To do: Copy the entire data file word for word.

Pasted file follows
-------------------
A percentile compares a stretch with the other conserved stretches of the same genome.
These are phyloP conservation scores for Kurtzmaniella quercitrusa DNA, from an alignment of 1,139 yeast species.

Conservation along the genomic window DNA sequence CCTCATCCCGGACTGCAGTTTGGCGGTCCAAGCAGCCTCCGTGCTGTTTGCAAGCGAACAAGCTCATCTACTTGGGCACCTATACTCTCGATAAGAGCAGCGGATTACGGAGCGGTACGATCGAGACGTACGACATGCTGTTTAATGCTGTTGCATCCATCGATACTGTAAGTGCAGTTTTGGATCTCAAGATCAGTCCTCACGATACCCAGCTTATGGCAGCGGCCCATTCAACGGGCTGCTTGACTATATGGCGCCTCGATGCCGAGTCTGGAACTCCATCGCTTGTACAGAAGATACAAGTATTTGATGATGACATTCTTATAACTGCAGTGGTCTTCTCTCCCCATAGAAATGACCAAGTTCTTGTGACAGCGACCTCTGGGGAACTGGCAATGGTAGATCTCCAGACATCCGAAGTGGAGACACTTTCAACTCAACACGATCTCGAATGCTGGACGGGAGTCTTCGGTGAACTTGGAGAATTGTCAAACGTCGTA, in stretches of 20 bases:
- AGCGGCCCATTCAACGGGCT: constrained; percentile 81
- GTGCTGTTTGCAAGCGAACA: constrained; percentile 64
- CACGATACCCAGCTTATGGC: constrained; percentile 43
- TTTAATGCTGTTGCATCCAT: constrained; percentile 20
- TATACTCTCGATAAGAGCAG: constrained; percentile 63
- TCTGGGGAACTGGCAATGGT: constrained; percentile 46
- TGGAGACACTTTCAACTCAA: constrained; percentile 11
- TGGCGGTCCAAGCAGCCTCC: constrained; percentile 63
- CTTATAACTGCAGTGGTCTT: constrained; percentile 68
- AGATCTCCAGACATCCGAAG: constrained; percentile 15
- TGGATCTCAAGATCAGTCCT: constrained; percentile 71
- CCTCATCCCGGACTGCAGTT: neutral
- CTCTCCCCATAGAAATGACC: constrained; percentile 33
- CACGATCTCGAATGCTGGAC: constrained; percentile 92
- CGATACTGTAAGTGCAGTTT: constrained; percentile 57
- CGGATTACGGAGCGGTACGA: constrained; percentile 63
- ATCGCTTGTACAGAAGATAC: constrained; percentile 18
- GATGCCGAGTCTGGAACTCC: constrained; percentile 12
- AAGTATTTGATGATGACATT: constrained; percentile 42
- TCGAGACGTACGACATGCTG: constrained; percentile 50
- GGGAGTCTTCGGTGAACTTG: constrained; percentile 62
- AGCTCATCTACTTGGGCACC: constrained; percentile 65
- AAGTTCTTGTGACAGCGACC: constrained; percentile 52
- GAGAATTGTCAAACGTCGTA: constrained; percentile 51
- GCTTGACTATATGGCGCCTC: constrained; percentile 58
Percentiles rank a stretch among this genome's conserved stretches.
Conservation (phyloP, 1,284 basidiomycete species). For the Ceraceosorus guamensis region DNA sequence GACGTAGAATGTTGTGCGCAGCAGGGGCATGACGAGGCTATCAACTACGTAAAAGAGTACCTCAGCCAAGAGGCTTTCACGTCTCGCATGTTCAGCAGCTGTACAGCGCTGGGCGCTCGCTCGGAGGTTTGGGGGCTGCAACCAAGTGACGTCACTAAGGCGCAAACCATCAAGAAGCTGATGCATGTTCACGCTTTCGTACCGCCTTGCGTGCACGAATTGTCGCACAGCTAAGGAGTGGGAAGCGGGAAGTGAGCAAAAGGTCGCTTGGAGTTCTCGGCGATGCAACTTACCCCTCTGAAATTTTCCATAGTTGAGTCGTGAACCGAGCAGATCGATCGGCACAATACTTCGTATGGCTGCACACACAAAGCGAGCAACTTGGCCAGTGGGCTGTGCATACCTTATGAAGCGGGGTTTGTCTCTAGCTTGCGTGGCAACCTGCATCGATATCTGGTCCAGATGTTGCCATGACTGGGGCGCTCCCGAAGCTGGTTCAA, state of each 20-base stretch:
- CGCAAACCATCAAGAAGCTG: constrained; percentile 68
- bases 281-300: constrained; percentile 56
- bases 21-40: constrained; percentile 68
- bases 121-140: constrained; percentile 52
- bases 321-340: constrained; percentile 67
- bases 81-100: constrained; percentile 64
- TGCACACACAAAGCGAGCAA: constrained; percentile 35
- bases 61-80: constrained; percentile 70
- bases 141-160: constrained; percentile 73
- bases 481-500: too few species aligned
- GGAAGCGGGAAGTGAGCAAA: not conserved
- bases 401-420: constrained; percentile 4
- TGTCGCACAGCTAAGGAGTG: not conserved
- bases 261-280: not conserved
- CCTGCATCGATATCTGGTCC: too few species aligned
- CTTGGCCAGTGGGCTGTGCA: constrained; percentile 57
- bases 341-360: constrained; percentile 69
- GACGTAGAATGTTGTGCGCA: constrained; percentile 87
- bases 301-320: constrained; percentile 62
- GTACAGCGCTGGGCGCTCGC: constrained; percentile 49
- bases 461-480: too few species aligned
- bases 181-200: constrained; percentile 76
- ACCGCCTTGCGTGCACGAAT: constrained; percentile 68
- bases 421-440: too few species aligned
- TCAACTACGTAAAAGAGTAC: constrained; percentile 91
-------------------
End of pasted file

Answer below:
A percentile compares a stretch with the other conserved stretches of the same genome.
These are phyloP conservation scores for Kurtzmaniella quercitrusa DNA, from an alignment of 1,139 yeast species.

Conservation along the genomic window DNA sequence CCTCATCCCGGACTGCAGTTTGGCGGTCCAAGCAGCCTCCGTGCTGTTTGCAAGCGAACAAGCTCATCTACTTGGGCACCTATACTCTCGATAAGAGCAGCGGATTACGGAGCGGTACGATCGAGACGTACGACATGCTGTTTAATGCTGTTGCATCCATCGATACTGTAAGTGCAGTTTTGGATCTCAAGATCAGTCCTCACGATACCCAGCTTATGGCAGCGGCCCATTCAACGGGCTGCTTGACTATATGGCGCCTCGATGCCGAGTCTGGAACTCCATCGCTTGTACAGAAGATACAAGTATTTGATGATGACATTCTTATAACTGCAGTGGTCTTCTCTCCCCATAGAAATGACCAAGTTCTTGTGACAGCGACCTCTGGGGAACTGGCAATGGTAGATCTCCAGACATCCGAAGTGGAGACACTTTCAACTCAACACGATCTCGAATGCTGGACGGGAGTCTTCGGTGAACTTGGAGAATTGTCAAACGTCGTA, in stretches of 20 bases:
- AGCGGCCCATTCAACGGGCT: constrained; percentile 81
- GTGCTGTTTGCAAGCGAACA: constrained; percentile 64
- CACGATACCCAGCTTATGGC: constrained; percentile 43
- TTTAATGCTGTTGCATCCAT: constrained; percentile 20
- TATACTCTCGATAAGAGCAG: constrained; percentile 63
- TCTGGGGAACTGGCAATGGT: constrained; percentile 46
- TGGAGACACTTTCAACTCAA: constrained; percentile 11
- TGGCGGTCCAAGCAGCCTCC: constrained; percentile 63
- CTTATAACTGCAGTGGTCTT: constrained; percentile 68
- AGATCTCCAGACATCCGAAG: constrained; percentile 15
- TGGATCTCAAGATCAGTCCT: constrained; percentile 71
- CCTCATCCCGGACTGCAGTT: neutral
- CTCTCCCCATAGAAATGACC: constrained; percentile 33
- CACGATCTCGAATGCTGGAC: constrained; percentile 92
- CGATACTGTAAGTGCAGTTT: constrained; percentile 57
- CGGATTACGGAGCGGTACGA: constrained; percentile 63
- ATCGCTTGTACAGAAGATAC: constrained; percentile 18
- GATGCCGAGTCTGGAACTCC: constrained; percentile 12
- AAGTATTTGATGATGACATT: constrained; percentile 42
- TCGAGACGTACGACATGCTG: constrained; percentile 50
- GGGAGTCTTCGGTGAACTTG: constrained; percentile 62
- AGCTCATCTACTTGGGCACC: constrained; percentile 65
- AAGTTCTTGTGACAGCGACC: constrained; percentile 52
- GAGAATTGTCAAACGTCGTA: constrained; percentile 51
- GCTTGACTATATGGCGCCTC: constrained; percentile 58
Percentiles rank a stretch among this genome's conserved stretches.
Conservation (phyloP, 1,284 basidiomycete species). For the Ceraceosorus guamensis region DNA sequence GACGTAGAATGTTGTGCGCAGCAGGGGCATGACGAGGCTATCAACTACGTAAAAGAGTACCTCAGCCAAGAGGCTTTCACGTCTCGCATGTTCAGCAGCTGTACAGCGCTGGGCGCTCGCTCGGAGGTTTGGGGGCTGCAACCAAGTGACGTCACTAAGGCGCAAACCATCAAGAAGCTGATGCATGTTCACGCTTTCGTACCGCCTTGCGTGCACGAATTGTCGCACAGCTAAGGAGTGGGAAGCGGGAAGTGAGCAAAAGGTCGCTTGGAGTTCTCGGCGATGCAACTTACCCCTCTGAAATTTTCCATAGTTGAGTCGTGAACCGAGCAGATCGATCGGCACAATACTTCGTATGGCTGCACACACAAAGCGAGCAACTTGGCCAGTGGGCTGTGCATACCTTATGAAGCGGGGTTTGTCTCTAGCTTGCGTGGCAACCTGCATCGATATCTGGTCCAGATGTTGCCATGACTGGGGCGCTCCCGAAGCTGGTTCAA, state of each 20-base stretch:
- CGCAAACCATCAAGAAGCTG: constrained; percentile 68
- bases 281-300: constrained; percentile 56
- bases 21-40: constrained; percentile 68
- bases 121-140: constrained; percentile 52
- bases 321-340: constrained; percentile 67
- bases 81-100: constrained; percentile 64
- TGCACACACAAAGCGAGCAA: constrained; percentile 35
- bases 61-80: constrained; percentile 70
- bases 141-160: constrained; percentile 73
- bases 481-500: too few species aligned
- GGAAGCGGGAAGTGAGCAAA: not conserved
- bases 401-420: constrained; percentile 4
- TGTCGCACAGCTAAGGAGTG: not conserved
- bases 261-280: not conserved
- CCTGCATCGATATCTGGTCC: too few species aligned
- CTTGGCCAGTGGGCTGTGCA: constrained; percentile 57
- bases 341-360: constrained; percentile 69
- GACGTAGAATGTTGTGCGCA: constrained; percentile 87
- bases 301-320: constrained; percentile 62
- GTACAGCGCTGGGCGCTCGC: constrained; percentile 49
- bases 461-480: too few species aligned
- bases 181-200: constrained; percentile 76
- ACCGCCTTGCGTGCACGAAT: constrained; percentile 68
- bases 421-440: too few species aligned
- TCAACTACGTAAAAGAGTAC: constrained; percentile 91